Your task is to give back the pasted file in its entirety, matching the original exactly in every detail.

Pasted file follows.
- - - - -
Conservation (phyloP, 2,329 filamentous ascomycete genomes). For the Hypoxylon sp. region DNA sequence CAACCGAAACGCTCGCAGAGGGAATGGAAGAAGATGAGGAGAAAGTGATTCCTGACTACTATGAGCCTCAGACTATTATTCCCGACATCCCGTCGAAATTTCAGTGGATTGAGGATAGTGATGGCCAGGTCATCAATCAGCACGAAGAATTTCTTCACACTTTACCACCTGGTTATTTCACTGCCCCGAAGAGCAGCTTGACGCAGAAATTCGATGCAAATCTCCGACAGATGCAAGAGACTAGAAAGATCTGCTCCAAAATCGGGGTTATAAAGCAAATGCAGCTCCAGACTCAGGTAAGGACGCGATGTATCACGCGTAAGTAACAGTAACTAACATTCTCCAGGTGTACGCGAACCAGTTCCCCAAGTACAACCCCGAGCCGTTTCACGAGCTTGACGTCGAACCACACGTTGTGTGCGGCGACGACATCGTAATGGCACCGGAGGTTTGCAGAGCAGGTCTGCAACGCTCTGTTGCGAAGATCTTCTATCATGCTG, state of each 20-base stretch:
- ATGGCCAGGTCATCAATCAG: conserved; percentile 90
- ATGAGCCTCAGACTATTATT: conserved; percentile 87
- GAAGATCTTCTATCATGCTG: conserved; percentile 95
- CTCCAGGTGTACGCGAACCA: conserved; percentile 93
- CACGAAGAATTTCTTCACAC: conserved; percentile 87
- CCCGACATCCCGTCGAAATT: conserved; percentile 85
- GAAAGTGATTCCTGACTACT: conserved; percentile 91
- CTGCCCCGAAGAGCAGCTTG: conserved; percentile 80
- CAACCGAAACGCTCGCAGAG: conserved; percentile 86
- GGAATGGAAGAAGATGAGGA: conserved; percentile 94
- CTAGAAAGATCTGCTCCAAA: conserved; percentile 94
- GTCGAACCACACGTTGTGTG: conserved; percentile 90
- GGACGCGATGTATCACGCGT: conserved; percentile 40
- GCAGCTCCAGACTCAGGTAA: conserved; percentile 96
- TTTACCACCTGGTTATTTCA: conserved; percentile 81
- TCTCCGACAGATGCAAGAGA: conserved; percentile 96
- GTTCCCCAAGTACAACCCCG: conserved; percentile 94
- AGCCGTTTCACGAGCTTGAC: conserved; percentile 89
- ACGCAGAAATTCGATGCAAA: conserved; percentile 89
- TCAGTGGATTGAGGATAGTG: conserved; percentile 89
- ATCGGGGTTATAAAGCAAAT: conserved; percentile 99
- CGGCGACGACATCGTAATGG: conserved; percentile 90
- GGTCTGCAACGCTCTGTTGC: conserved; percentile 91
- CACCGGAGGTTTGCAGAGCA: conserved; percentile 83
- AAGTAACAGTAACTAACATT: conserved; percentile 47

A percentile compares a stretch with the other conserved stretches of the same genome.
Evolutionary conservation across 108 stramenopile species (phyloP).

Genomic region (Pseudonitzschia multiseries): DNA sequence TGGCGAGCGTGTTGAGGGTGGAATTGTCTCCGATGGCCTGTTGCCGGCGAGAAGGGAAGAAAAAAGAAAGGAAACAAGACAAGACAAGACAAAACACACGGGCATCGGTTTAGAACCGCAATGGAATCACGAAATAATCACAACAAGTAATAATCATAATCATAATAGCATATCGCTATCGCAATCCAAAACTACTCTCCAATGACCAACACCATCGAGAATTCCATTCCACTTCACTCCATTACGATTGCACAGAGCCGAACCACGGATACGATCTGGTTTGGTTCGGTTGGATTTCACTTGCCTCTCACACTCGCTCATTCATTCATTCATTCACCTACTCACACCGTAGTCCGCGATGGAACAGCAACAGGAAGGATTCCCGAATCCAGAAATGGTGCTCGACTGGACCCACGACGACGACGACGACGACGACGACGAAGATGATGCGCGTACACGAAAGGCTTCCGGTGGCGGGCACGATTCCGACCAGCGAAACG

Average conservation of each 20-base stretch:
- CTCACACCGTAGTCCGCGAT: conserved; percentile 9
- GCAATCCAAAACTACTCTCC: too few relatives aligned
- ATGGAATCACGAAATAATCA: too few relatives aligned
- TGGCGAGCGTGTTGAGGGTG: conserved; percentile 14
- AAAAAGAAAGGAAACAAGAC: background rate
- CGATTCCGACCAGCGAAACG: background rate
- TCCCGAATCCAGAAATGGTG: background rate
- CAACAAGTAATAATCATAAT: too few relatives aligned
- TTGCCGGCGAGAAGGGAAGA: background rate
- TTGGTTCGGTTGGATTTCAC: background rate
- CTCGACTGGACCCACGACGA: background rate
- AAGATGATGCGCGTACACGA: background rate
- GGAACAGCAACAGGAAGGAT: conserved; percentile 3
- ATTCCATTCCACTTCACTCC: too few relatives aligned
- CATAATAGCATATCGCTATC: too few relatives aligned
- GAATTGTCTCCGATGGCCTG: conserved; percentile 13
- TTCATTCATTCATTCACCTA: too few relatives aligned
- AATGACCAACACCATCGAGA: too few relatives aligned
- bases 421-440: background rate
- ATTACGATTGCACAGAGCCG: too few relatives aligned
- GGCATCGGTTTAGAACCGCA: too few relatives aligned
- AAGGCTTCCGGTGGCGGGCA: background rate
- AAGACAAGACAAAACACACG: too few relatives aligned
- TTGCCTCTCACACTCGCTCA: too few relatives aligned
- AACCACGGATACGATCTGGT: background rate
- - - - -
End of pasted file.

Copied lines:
Conservation (phyloP, 2,329 filamentous ascomycete genomes). For the Hypoxylon sp. region DNA sequence CAACCGAAACGCTCGCAGAGGGAATGGAAGAAGATGAGGAGAAAGTGATTCCTGACTACTATGAGCCTCAGACTATTATTCCCGACATCCCGTCGAAATTTCAGTGGATTGAGGATAGTGATGGCCAGGTCATCAATCAGCACGAAGAATTTCTTCACACTTTACCACCTGGTTATTTCACTGCCCCGAAGAGCAGCTTGACGCAGAAATTCGATGCAAATCTCCGACAGATGCAAGAGACTAGAAAGATCTGCTCCAAAATCGGGGTTATAAAGCAAATGCAGCTCCAGACTCAGGTAAGGACGCGATGTATCACGCGTAAGTAACAGTAACTAACATTCTCCAGGTGTACGCGAACCAGTTCCCCAAGTACAACCCCGAGCCGTTTCACGAGCTTGACGTCGAACCACACGTTGTGTGCGGCGACGACATCGTAATGGCACCGGAGGTTTGCAGAGCAGGTCTGCAACGCTCTGTTGCGAAGATCTTCTATCATGCTG, state of each 20-base stretch:
- ATGGCCAGGTCATCAATCAG: conserved; percentile 90
- ATGAGCCTCAGACTATTATT: conserved; percentile 87
- GAAGATCTTCTATCATGCTG: conserved; percentile 95
- CTCCAGGTGTACGCGAACCA: conserved; percentile 93
- CACGAAGAATTTCTTCACAC: conserved; percentile 87
- CCCGACATCCCGTCGAAATT: conserved; percentile 85
- GAAAGTGATTCCTGACTACT: conserved; percentile 91
- CTGCCCCGAAGAGCAGCTTG: conserved; percentile 80
- CAACCGAAACGCTCGCAGAG: conserved; percentile 86
- GGAATGGAAGAAGATGAGGA: conserved; percentile 94
- CTAGAAAGATCTGCTCCAAA: conserved; percentile 94
- GTCGAACCACACGTTGTGTG: conserved; percentile 90
- GGACGCGATGTATCACGCGT: conserved; percentile 40
- GCAGCTCCAGACTCAGGTAA: conserved; percentile 96
- TTTACCACCTGGTTATTTCA: conserved; percentile 81
- TCTCCGACAGATGCAAGAGA: conserved; percentile 96
- GTTCCCCAAGTACAACCCCG: conserved; percentile 94
- AGCCGTTTCACGAGCTTGAC: conserved; percentile 89
- ACGCAGAAATTCGATGCAAA: conserved; percentile 89
- TCAGTGGATTGAGGATAGTG: conserved; percentile 89
- ATCGGGGTTATAAAGCAAAT: conserved; percentile 99
- CGGCGACGACATCGTAATGG: conserved; percentile 90
- GGTCTGCAACGCTCTGTTGC: conserved; percentile 91
- CACCGGAGGTTTGCAGAGCA: conserved; percentile 83
- AAGTAACAGTAACTAACATT: conserved; percentile 47

A percentile compares a stretch with the other conserved stretches of the same genome.
Evolutionary conservation across 108 stramenopile species (phyloP).

Genomic region (Pseudonitzschia multiseries): DNA sequence TGGCGAGCGTGTTGAGGGTGGAATTGTCTCCGATGGCCTGTTGCCGGCGAGAAGGGAAGAAAAAAGAAAGGAAACAAGACAAGACAAGACAAAACACACGGGCATCGGTTTAGAACCGCAATGGAATCACGAAATAATCACAACAAGTAATAATCATAATCATAATAGCATATCGCTATCGCAATCCAAAACTACTCTCCAATGACCAACACCATCGAGAATTCCATTCCACTTCACTCCATTACGATTGCACAGAGCCGAACCACGGATACGATCTGGTTTGGTTCGGTTGGATTTCACTTGCCTCTCACACTCGCTCATTCATTCATTCATTCACCTACTCACACCGTAGTCCGCGATGGAACAGCAACAGGAAGGATTCCCGAATCCAGAAATGGTGCTCGACTGGACCCACGACGACGACGACGACGACGACGACGAAGATGATGCGCGTACACGAAAGGCTTCCGGTGGCGGGCACGATTCCGACCAGCGAAACG

Average conservation of each 20-base stretch:
- CTCACACCGTAGTCCGCGAT: conserved; percentile 9
- GCAATCCAAAACTACTCTCC: too few relatives aligned
- ATGGAATCACGAAATAATCA: too few relatives aligned
- TGGCGAGCGTGTTGAGGGTG: conserved; percentile 14
- AAAAAGAAAGGAAACAAGAC: background rate
- CGATTCCGACCAGCGAAACG: background rate
- TCCCGAATCCAGAAATGGTG: background rate
- CAACAAGTAATAATCATAAT: too few relatives aligned
- TTGCCGGCGAGAAGGGAAGA: background rate
- TTGGTTCGGTTGGATTTCAC: background rate
- CTCGACTGGACCCACGACGA: background rate
- AAGATGATGCGCGTACACGA: background rate
- GGAACAGCAACAGGAAGGAT: conserved; percentile 3
- ATTCCATTCCACTTCACTCC: too few relatives aligned
- CATAATAGCATATCGCTATC: too few relatives aligned
- GAATTGTCTCCGATGGCCTG: conserved; percentile 13
- TTCATTCATTCATTCACCTA: too few relatives aligned
- AATGACCAACACCATCGAGA: too few relatives aligned
- bases 421-440: background rate
- ATTACGATTGCACAGAGCCG: too few relatives aligned
- GGCATCGGTTTAGAACCGCA: too few relatives aligned
- AAGGCTTCCGGTGGCGGGCA: background rate
- AAGACAAGACAAAACACACG: too few relatives aligned
- TTGCCTCTCACACTCGCTCA: too few relatives aligned
- AACCACGGATACGATCTGGT: background rate